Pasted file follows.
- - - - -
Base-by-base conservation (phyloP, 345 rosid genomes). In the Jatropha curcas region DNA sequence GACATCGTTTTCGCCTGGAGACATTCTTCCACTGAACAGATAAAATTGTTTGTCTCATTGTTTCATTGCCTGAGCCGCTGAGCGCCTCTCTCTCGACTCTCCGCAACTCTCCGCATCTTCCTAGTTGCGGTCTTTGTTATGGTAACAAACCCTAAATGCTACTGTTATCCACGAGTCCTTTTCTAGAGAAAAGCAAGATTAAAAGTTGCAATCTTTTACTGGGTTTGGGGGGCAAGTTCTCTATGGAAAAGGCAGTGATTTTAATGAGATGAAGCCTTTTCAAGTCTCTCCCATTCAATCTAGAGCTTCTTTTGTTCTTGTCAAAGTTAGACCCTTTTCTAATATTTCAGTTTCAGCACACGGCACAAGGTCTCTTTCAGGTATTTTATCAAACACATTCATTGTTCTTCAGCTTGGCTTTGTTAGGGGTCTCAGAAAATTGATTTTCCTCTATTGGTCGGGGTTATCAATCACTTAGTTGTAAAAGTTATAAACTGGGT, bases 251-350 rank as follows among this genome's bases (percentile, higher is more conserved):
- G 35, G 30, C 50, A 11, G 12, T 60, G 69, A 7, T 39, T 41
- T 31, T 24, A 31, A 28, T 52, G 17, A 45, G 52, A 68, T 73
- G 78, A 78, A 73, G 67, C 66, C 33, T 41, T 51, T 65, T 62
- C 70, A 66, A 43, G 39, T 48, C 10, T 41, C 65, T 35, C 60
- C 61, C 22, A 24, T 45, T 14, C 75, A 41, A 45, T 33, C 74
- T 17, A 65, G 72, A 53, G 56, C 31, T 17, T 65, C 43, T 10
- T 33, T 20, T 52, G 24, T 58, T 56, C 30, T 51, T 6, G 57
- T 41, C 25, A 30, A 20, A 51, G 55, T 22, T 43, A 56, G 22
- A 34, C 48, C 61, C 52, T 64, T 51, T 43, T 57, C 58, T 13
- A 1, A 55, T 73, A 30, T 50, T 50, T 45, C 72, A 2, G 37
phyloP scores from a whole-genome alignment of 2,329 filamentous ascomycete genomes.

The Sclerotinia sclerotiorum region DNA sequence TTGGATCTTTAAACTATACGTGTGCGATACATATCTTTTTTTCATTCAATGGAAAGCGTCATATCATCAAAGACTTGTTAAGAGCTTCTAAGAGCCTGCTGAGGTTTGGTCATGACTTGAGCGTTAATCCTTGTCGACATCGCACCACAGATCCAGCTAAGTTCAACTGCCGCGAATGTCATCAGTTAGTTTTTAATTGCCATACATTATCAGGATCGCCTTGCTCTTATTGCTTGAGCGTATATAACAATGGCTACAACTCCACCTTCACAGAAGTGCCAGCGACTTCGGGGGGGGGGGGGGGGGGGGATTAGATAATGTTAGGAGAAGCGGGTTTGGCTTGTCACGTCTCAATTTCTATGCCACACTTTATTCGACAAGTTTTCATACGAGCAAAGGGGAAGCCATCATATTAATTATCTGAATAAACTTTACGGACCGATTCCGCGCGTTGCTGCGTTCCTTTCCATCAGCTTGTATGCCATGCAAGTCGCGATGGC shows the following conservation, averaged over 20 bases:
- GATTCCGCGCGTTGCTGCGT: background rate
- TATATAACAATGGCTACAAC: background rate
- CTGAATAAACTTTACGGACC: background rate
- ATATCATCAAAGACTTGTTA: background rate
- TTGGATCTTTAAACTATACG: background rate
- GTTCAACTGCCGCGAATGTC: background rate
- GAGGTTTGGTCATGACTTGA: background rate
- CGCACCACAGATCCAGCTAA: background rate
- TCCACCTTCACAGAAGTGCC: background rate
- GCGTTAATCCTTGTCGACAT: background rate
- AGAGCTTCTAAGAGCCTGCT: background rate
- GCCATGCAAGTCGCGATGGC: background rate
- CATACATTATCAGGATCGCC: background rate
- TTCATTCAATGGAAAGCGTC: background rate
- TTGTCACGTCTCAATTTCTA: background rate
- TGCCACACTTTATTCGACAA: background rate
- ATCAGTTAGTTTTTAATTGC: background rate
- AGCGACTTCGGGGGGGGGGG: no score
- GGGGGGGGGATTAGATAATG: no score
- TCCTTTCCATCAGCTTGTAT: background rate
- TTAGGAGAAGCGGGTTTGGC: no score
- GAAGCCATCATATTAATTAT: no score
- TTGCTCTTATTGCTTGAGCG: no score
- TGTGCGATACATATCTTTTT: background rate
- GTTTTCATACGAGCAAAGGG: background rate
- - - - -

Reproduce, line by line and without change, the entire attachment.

Base-by-base conservation (phyloP, 345 rosid genomes). In the Jatropha curcas region DNA sequence GACATCGTTTTCGCCTGGAGACATTCTTCCACTGAACAGATAAAATTGTTTGTCTCATTGTTTCATTGCCTGAGCCGCTGAGCGCCTCTCTCTCGACTCTCCGCAACTCTCCGCATCTTCCTAGTTGCGGTCTTTGTTATGGTAACAAACCCTAAATGCTACTGTTATCCACGAGTCCTTTTCTAGAGAAAAGCAAGATTAAAAGTTGCAATCTTTTACTGGGTTTGGGGGGCAAGTTCTCTATGGAAAAGGCAGTGATTTTAATGAGATGAAGCCTTTTCAAGTCTCTCCCATTCAATCTAGAGCTTCTTTTGTTCTTGTCAAAGTTAGACCCTTTTCTAATATTTCAGTTTCAGCACACGGCACAAGGTCTCTTTCAGGTATTTTATCAAACACATTCATTGTTCTTCAGCTTGGCTTTGTTAGGGGTCTCAGAAAATTGATTTTCCTCTATTGGTCGGGGTTATCAATCACTTAGTTGTAAAAGTTATAAACTGGGT, bases 251-350 rank as follows among this genome's bases (percentile, higher is more conserved):
- G 35, G 30, C 50, A 11, G 12, T 60, G 69, A 7, T 39, T 41
- T 31, T 24, A 31, A 28, T 52, G 17, A 45, G 52, A 68, T 73
- G 78, A 78, A 73, G 67, C 66, C 33, T 41, T 51, T 65, T 62
- C 70, A 66, A 43, G 39, T 48, C 10, T 41, C 65, T 35, C 60
- C 61, C 22, A 24, T 45, T 14, C 75, A 41, A 45, T 33, C 74
- T 17, A 65, G 72, A 53, G 56, C 31, T 17, T 65, C 43, T 10
- T 33, T 20, T 52, G 24, T 58, T 56, C 30, T 51, T 6, G 57
- T 41, C 25, A 30, A 20, A 51, G 55, T 22, T 43, A 56, G 22
- A 34, C 48, C 61, C 52, T 64, T 51, T 43, T 57, C 58, T 13
- A 1, A 55, T 73, A 30, T 50, T 50, T 45, C 72, A 2, G 37
phyloP scores from a whole-genome alignment of 2,329 filamentous ascomycete genomes.

The Sclerotinia sclerotiorum region DNA sequence TTGGATCTTTAAACTATACGTGTGCGATACATATCTTTTTTTCATTCAATGGAAAGCGTCATATCATCAAAGACTTGTTAAGAGCTTCTAAGAGCCTGCTGAGGTTTGGTCATGACTTGAGCGTTAATCCTTGTCGACATCGCACCACAGATCCAGCTAAGTTCAACTGCCGCGAATGTCATCAGTTAGTTTTTAATTGCCATACATTATCAGGATCGCCTTGCTCTTATTGCTTGAGCGTATATAACAATGGCTACAACTCCACCTTCACAGAAGTGCCAGCGACTTCGGGGGGGGGGGGGGGGGGGGATTAGATAATGTTAGGAGAAGCGGGTTTGGCTTGTCACGTCTCAATTTCTATGCCACACTTTATTCGACAAGTTTTCATACGAGCAAAGGGGAAGCCATCATATTAATTATCTGAATAAACTTTACGGACCGATTCCGCGCGTTGCTGCGTTCCTTTCCATCAGCTTGTATGCCATGCAAGTCGCGATGGC shows the following conservation, averaged over 20 bases:
- GATTCCGCGCGTTGCTGCGT: background rate
- TATATAACAATGGCTACAAC: background rate
- CTGAATAAACTTTACGGACC: background rate
- ATATCATCAAAGACTTGTTA: background rate
- TTGGATCTTTAAACTATACG: background rate
- GTTCAACTGCCGCGAATGTC: background rate
- GAGGTTTGGTCATGACTTGA: background rate
- CGCACCACAGATCCAGCTAA: background rate
- TCCACCTTCACAGAAGTGCC: background rate
- GCGTTAATCCTTGTCGACAT: background rate
- AGAGCTTCTAAGAGCCTGCT: background rate
- GCCATGCAAGTCGCGATGGC: background rate
- CATACATTATCAGGATCGCC: background rate
- TTCATTCAATGGAAAGCGTC: background rate
- TTGTCACGTCTCAATTTCTA: background rate
- TGCCACACTTTATTCGACAA: background rate
- ATCAGTTAGTTTTTAATTGC: background rate
- AGCGACTTCGGGGGGGGGGG: no score
- GGGGGGGGGATTAGATAATG: no score
- TCCTTTCCATCAGCTTGTAT: background rate
- TTAGGAGAAGCGGGTTTGGC: no score
- GAAGCCATCATATTAATTAT: no score
- TTGCTCTTATTGCTTGAGCG: no score
- TGTGCGATACATATCTTTTT: background rate
- GTTTTCATACGAGCAAAGGG: background rate